Development Magazine Spring 2012

Development - Ownership

New Voices - Can You Envision the Office of the Future?

Boston Consulting Group employees engage in a knowledge sharing session. Millenials, Gen Y and Gen C workers view work as an interaction where teaming spaces rank highly.

As technology continues to evolve at a dizzying pace and the face of the workforce becomes younger and more mobile than ever before, the office can no longer be seen as just a place to “park your briefcase.” To accommodate a changing workforce, the office of the future must be conducive to enhancing productivity and encouraging connectivity as well as act as a key recruiting tool for an organization.

A NAIOP Solutions Series program, “Beyond the Cube: Being Ready for Tomorrow’s Office,” addresses the unique needs and demands of the changing workforce and delivers innovative strategies developers and designers must consider when envisioning office space in the years to come. During this session, Zach Edwards, AIA, of Gensler Dallas, provides a history of conventional office space while delving into the trends that will radically change how developers, owners and tenants build and occupy the workplace of tomorrow.

Moving Beyond the Cube

In the early days, employees were pushed out of offices into workspaces – also known as “cube land.” This impersonal setup, created to save money, has long been the subject of fodder in mainstream entertainment – from the 1999 comedic movie Office Space to today’s Emmy-winning television series, The Office.

According to Edwards, as the Boomers (1946-1964) start to retire and the numbers of Gen X (1965-1980) and Milliennial (1980-1995) workers start to increase, the focus of office design will shift from the solitary “me space” cube environment to more adaptive and collaborative “we spaces.” In their office design experience, Gensler noted four office work modes that determine how to best configure a space:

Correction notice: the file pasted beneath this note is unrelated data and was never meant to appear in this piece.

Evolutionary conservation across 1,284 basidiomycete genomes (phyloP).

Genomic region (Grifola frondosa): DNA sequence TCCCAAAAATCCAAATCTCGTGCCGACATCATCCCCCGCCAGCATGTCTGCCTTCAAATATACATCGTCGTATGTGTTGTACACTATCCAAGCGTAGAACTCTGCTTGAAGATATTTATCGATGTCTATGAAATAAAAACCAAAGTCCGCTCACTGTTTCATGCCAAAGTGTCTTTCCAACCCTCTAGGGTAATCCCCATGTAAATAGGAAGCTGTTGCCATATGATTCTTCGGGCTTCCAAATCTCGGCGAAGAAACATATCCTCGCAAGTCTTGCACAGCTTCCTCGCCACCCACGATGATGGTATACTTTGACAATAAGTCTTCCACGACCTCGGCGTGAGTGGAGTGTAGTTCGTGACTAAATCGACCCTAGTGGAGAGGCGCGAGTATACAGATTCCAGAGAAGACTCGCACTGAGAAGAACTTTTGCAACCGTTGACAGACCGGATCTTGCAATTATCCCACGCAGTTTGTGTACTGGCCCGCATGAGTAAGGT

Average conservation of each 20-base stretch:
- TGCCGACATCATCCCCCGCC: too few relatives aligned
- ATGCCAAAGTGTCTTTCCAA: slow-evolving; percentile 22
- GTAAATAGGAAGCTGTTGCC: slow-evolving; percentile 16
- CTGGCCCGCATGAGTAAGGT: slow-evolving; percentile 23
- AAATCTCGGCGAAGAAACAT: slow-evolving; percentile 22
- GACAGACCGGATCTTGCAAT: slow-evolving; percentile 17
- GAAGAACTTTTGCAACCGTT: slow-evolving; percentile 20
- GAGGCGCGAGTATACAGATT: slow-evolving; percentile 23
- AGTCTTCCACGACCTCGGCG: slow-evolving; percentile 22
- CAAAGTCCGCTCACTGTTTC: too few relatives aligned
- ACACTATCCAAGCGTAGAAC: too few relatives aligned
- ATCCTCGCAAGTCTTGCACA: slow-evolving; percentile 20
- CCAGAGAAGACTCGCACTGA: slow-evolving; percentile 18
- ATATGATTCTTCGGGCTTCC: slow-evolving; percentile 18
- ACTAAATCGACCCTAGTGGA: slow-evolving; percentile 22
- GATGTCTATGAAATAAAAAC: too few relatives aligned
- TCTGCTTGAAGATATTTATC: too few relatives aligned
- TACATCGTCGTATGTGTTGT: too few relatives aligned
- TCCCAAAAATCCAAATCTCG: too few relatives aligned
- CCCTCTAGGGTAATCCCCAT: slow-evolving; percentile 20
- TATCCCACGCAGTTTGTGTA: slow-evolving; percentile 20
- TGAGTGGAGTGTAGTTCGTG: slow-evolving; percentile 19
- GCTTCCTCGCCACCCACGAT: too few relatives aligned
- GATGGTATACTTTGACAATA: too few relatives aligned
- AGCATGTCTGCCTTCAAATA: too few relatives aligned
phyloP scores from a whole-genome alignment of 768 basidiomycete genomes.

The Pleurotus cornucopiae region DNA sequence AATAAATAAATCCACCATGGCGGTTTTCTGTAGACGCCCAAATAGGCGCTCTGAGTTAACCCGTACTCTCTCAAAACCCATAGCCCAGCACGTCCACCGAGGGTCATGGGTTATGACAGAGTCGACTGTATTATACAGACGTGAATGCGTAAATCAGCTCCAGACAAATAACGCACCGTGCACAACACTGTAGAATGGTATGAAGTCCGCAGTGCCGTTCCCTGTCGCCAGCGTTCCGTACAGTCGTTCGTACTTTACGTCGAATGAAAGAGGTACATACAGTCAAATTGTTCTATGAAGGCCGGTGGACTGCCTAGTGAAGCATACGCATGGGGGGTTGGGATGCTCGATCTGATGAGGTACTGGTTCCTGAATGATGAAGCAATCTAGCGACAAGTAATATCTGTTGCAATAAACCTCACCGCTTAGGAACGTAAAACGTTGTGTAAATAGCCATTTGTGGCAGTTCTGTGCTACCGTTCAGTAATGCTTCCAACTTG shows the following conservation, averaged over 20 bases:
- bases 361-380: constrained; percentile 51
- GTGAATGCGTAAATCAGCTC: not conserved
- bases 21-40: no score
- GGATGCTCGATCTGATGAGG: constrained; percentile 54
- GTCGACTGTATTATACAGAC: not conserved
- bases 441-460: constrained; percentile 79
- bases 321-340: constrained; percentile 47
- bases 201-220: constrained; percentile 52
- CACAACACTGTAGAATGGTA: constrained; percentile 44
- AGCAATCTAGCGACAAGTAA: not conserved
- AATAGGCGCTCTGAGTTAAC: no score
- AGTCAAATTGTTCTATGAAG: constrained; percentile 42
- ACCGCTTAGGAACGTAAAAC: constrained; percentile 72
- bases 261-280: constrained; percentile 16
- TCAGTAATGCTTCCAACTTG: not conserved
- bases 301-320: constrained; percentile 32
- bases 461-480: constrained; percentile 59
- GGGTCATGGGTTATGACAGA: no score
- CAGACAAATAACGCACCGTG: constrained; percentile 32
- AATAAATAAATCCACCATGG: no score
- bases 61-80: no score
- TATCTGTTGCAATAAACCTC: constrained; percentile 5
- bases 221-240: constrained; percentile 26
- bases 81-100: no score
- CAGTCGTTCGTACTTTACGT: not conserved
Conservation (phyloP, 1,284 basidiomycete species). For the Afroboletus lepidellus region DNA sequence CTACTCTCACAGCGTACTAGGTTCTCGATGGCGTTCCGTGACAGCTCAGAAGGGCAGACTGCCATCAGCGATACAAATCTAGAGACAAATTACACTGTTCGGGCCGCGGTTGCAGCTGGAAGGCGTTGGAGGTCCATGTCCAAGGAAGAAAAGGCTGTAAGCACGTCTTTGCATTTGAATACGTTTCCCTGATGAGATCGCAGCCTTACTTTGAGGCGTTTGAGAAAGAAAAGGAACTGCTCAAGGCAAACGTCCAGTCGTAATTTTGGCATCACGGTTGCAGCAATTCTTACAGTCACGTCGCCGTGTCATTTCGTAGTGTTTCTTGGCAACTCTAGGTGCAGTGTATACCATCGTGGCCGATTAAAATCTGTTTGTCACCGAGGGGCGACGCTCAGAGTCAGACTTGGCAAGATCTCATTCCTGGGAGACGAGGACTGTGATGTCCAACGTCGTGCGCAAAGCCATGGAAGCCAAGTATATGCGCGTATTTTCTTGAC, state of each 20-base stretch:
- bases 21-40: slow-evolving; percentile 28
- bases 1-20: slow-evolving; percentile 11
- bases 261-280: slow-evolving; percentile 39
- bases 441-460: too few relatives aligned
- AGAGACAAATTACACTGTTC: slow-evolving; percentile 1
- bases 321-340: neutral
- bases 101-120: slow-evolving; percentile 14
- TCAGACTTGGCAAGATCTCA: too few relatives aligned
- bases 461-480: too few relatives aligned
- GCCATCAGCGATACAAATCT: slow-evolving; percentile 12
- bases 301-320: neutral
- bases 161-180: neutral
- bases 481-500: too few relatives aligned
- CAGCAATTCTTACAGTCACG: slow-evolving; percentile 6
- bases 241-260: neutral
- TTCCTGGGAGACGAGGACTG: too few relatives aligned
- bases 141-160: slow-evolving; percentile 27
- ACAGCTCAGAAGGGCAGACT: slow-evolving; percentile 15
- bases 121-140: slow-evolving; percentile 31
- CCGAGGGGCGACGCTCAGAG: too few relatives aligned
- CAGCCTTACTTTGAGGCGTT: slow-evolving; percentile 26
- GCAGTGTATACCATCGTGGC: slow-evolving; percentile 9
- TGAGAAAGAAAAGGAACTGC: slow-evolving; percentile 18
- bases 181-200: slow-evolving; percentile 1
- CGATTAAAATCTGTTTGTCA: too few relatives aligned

• Focus space – Best for individuals needing to focus on a task or project.
  • Collaboration space – Pertinent for group strategizing and facilitating idea exchange.
  • Socialization space – A place for employees to connect on a more social level such as employee lounge or cafeteria; this is a “must have” for the younger generation.
  • Learning space – A separate space for employees to attend various learning functions.

To accommodate the preferred work styles of the younger generation, the new focus will turn toward the collaboration and socialization spaces. In the years to come, Edwards says we will see work station footage minimized in order to contribute more room for casual and impromptu meeting spaces. Developers and designers will be asked to offer more team meeting options – smaller and more adaptive – versus today’s large and bulky traditional conference rooms.

ground-solar-panels.jpg

The office of today has fewer private offices and more open spaces for collaborating, socializing and learning. Photo courtesy of photographer David Joseph.